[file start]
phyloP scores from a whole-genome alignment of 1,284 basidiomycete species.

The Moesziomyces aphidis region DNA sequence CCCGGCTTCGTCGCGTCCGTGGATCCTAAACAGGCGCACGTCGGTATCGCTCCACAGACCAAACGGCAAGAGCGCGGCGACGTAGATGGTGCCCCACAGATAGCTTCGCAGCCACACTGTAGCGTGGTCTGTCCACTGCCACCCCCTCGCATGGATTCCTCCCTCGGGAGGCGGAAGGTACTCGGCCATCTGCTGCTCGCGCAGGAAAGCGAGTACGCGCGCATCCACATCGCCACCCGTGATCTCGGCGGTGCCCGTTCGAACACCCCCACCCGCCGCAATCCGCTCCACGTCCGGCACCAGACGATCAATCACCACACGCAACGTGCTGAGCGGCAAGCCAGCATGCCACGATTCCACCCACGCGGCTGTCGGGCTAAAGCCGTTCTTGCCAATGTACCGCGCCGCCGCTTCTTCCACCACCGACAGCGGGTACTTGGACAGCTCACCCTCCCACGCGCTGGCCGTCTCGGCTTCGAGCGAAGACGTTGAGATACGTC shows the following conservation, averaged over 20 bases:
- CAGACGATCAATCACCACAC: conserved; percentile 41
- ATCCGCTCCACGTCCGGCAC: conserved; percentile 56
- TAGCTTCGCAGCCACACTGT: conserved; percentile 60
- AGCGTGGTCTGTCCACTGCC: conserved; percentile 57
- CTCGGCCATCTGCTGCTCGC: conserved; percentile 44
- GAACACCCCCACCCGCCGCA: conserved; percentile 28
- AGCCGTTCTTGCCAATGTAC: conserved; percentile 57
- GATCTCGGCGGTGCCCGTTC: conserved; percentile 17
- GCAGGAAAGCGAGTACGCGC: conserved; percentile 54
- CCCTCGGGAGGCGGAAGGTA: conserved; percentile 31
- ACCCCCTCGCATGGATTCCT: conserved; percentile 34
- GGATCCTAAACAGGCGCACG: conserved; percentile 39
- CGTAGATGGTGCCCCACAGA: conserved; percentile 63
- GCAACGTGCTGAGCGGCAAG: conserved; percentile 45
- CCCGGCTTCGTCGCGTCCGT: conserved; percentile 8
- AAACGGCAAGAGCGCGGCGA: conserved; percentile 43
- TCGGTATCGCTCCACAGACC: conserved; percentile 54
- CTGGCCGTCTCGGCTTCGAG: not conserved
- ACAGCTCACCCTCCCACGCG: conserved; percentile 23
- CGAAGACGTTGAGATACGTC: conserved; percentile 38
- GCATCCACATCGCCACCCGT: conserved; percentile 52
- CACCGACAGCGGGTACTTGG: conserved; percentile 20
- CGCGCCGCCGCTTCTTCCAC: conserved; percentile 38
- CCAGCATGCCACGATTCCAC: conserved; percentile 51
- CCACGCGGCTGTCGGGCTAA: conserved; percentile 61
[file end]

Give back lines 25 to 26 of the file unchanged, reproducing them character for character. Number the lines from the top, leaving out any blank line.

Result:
- CGCGCCGCCGCTTCTTCCAC: conserved; percentile 38
- CCAGCATGCCACGATTCCAC: conserved; percentile 51